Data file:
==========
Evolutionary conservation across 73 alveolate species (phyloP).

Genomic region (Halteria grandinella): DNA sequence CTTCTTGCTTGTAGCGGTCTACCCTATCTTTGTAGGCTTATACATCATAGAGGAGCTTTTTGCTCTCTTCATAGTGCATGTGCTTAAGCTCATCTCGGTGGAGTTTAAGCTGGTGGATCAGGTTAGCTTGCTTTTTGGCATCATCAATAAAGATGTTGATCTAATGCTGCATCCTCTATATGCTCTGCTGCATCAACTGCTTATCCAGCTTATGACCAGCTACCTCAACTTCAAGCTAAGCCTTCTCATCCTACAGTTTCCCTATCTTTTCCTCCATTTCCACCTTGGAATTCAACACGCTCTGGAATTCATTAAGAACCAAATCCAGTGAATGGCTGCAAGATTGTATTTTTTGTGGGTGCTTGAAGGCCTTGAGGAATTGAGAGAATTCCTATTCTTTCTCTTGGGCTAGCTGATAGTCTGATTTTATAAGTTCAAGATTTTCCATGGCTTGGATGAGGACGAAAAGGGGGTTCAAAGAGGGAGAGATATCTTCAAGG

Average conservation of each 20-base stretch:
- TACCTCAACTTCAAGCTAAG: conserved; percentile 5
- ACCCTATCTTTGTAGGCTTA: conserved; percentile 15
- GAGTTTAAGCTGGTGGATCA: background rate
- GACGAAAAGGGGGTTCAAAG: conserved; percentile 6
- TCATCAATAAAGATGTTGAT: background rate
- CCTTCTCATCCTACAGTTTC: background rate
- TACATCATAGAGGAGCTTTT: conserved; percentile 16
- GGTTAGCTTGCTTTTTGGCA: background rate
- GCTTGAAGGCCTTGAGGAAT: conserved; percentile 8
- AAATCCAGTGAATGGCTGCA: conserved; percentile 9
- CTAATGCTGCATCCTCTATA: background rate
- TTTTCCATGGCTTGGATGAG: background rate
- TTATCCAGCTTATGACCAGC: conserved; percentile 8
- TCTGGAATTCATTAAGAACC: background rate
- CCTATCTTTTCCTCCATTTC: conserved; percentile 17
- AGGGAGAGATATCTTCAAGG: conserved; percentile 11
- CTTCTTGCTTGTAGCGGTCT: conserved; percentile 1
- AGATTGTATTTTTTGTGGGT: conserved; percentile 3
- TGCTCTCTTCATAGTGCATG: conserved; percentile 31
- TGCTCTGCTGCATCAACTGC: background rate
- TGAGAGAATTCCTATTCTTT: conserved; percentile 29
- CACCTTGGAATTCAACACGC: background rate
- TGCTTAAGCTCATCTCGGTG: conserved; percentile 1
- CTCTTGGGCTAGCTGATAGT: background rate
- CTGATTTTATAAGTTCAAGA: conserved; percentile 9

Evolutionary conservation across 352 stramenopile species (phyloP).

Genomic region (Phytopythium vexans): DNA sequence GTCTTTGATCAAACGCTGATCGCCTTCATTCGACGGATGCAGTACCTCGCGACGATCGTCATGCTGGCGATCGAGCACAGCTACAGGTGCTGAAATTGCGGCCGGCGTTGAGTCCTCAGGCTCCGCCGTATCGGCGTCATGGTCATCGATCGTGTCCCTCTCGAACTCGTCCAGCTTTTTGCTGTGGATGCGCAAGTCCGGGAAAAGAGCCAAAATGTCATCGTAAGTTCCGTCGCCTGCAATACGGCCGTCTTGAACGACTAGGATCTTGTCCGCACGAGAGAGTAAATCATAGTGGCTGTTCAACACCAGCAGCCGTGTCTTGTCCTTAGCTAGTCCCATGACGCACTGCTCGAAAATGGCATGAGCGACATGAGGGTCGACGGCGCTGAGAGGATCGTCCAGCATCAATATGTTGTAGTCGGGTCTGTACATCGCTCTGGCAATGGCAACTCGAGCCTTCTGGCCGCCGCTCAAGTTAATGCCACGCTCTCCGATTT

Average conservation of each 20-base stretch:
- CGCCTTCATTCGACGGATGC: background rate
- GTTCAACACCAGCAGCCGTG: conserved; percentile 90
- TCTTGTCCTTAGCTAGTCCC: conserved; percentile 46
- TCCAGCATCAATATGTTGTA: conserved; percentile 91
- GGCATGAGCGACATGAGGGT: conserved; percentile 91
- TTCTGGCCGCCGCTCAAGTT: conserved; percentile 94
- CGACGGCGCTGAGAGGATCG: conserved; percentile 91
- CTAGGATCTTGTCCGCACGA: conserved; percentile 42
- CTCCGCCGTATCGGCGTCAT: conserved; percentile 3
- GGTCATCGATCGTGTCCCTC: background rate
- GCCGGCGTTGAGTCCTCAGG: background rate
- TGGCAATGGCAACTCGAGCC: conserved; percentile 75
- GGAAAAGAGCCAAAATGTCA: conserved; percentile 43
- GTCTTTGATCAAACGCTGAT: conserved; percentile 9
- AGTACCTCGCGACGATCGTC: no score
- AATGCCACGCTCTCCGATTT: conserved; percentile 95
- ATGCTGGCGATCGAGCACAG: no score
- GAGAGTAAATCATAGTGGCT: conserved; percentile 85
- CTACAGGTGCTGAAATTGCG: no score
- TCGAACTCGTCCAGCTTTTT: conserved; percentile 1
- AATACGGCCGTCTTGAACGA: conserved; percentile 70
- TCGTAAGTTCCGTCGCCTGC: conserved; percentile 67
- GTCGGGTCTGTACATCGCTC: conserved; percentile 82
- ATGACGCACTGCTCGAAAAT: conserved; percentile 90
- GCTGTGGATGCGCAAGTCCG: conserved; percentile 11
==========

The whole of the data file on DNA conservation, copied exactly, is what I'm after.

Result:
Evolutionary conservation across 73 alveolate species (phyloP).

Genomic region (Halteria grandinella): DNA sequence CTTCTTGCTTGTAGCGGTCTACCCTATCTTTGTAGGCTTATACATCATAGAGGAGCTTTTTGCTCTCTTCATAGTGCATGTGCTTAAGCTCATCTCGGTGGAGTTTAAGCTGGTGGATCAGGTTAGCTTGCTTTTTGGCATCATCAATAAAGATGTTGATCTAATGCTGCATCCTCTATATGCTCTGCTGCATCAACTGCTTATCCAGCTTATGACCAGCTACCTCAACTTCAAGCTAAGCCTTCTCATCCTACAGTTTCCCTATCTTTTCCTCCATTTCCACCTTGGAATTCAACACGCTCTGGAATTCATTAAGAACCAAATCCAGTGAATGGCTGCAAGATTGTATTTTTTGTGGGTGCTTGAAGGCCTTGAGGAATTGAGAGAATTCCTATTCTTTCTCTTGGGCTAGCTGATAGTCTGATTTTATAAGTTCAAGATTTTCCATGGCTTGGATGAGGACGAAAAGGGGGTTCAAAGAGGGAGAGATATCTTCAAGG

Average conservation of each 20-base stretch:
- TACCTCAACTTCAAGCTAAG: conserved; percentile 5
- ACCCTATCTTTGTAGGCTTA: conserved; percentile 15
- GAGTTTAAGCTGGTGGATCA: background rate
- GACGAAAAGGGGGTTCAAAG: conserved; percentile 6
- TCATCAATAAAGATGTTGAT: background rate
- CCTTCTCATCCTACAGTTTC: background rate
- TACATCATAGAGGAGCTTTT: conserved; percentile 16
- GGTTAGCTTGCTTTTTGGCA: background rate
- GCTTGAAGGCCTTGAGGAAT: conserved; percentile 8
- AAATCCAGTGAATGGCTGCA: conserved; percentile 9
- CTAATGCTGCATCCTCTATA: background rate
- TTTTCCATGGCTTGGATGAG: background rate
- TTATCCAGCTTATGACCAGC: conserved; percentile 8
- TCTGGAATTCATTAAGAACC: background rate
- CCTATCTTTTCCTCCATTTC: conserved; percentile 17
- AGGGAGAGATATCTTCAAGG: conserved; percentile 11
- CTTCTTGCTTGTAGCGGTCT: conserved; percentile 1
- AGATTGTATTTTTTGTGGGT: conserved; percentile 3
- TGCTCTCTTCATAGTGCATG: conserved; percentile 31
- TGCTCTGCTGCATCAACTGC: background rate
- TGAGAGAATTCCTATTCTTT: conserved; percentile 29
- CACCTTGGAATTCAACACGC: background rate
- TGCTTAAGCTCATCTCGGTG: conserved; percentile 1
- CTCTTGGGCTAGCTGATAGT: background rate
- CTGATTTTATAAGTTCAAGA: conserved; percentile 9

Evolutionary conservation across 352 stramenopile species (phyloP).

Genomic region (Phytopythium vexans): DNA sequence GTCTTTGATCAAACGCTGATCGCCTTCATTCGACGGATGCAGTACCTCGCGACGATCGTCATGCTGGCGATCGAGCACAGCTACAGGTGCTGAAATTGCGGCCGGCGTTGAGTCCTCAGGCTCCGCCGTATCGGCGTCATGGTCATCGATCGTGTCCCTCTCGAACTCGTCCAGCTTTTTGCTGTGGATGCGCAAGTCCGGGAAAAGAGCCAAAATGTCATCGTAAGTTCCGTCGCCTGCAATACGGCCGTCTTGAACGACTAGGATCTTGTCCGCACGAGAGAGTAAATCATAGTGGCTGTTCAACACCAGCAGCCGTGTCTTGTCCTTAGCTAGTCCCATGACGCACTGCTCGAAAATGGCATGAGCGACATGAGGGTCGACGGCGCTGAGAGGATCGTCCAGCATCAATATGTTGTAGTCGGGTCTGTACATCGCTCTGGCAATGGCAACTCGAGCCTTCTGGCCGCCGCTCAAGTTAATGCCACGCTCTCCGATTT

Average conservation of each 20-base stretch:
- CGCCTTCATTCGACGGATGC: background rate
- GTTCAACACCAGCAGCCGTG: conserved; percentile 90
- TCTTGTCCTTAGCTAGTCCC: conserved; percentile 46
- TCCAGCATCAATATGTTGTA: conserved; percentile 91
- GGCATGAGCGACATGAGGGT: conserved; percentile 91
- TTCTGGCCGCCGCTCAAGTT: conserved; percentile 94
- CGACGGCGCTGAGAGGATCG: conserved; percentile 91
- CTAGGATCTTGTCCGCACGA: conserved; percentile 42
- CTCCGCCGTATCGGCGTCAT: conserved; percentile 3
- GGTCATCGATCGTGTCCCTC: background rate
- GCCGGCGTTGAGTCCTCAGG: background rate
- TGGCAATGGCAACTCGAGCC: conserved; percentile 75
- GGAAAAGAGCCAAAATGTCA: conserved; percentile 43
- GTCTTTGATCAAACGCTGAT: conserved; percentile 9
- AGTACCTCGCGACGATCGTC: no score
- AATGCCACGCTCTCCGATTT: conserved; percentile 95
- ATGCTGGCGATCGAGCACAG: no score
- GAGAGTAAATCATAGTGGCT: conserved; percentile 85
- CTACAGGTGCTGAAATTGCG: no score
- TCGAACTCGTCCAGCTTTTT: conserved; percentile 1
- AATACGGCCGTCTTGAACGA: conserved; percentile 70
- TCGTAAGTTCCGTCGCCTGC: conserved; percentile 67
- GTCGGGTCTGTACATCGCTC: conserved; percentile 82
- ATGACGCACTGCTCGAAAAT: conserved; percentile 90
- GCTGTGGATGCGCAAGTCCG: conserved; percentile 11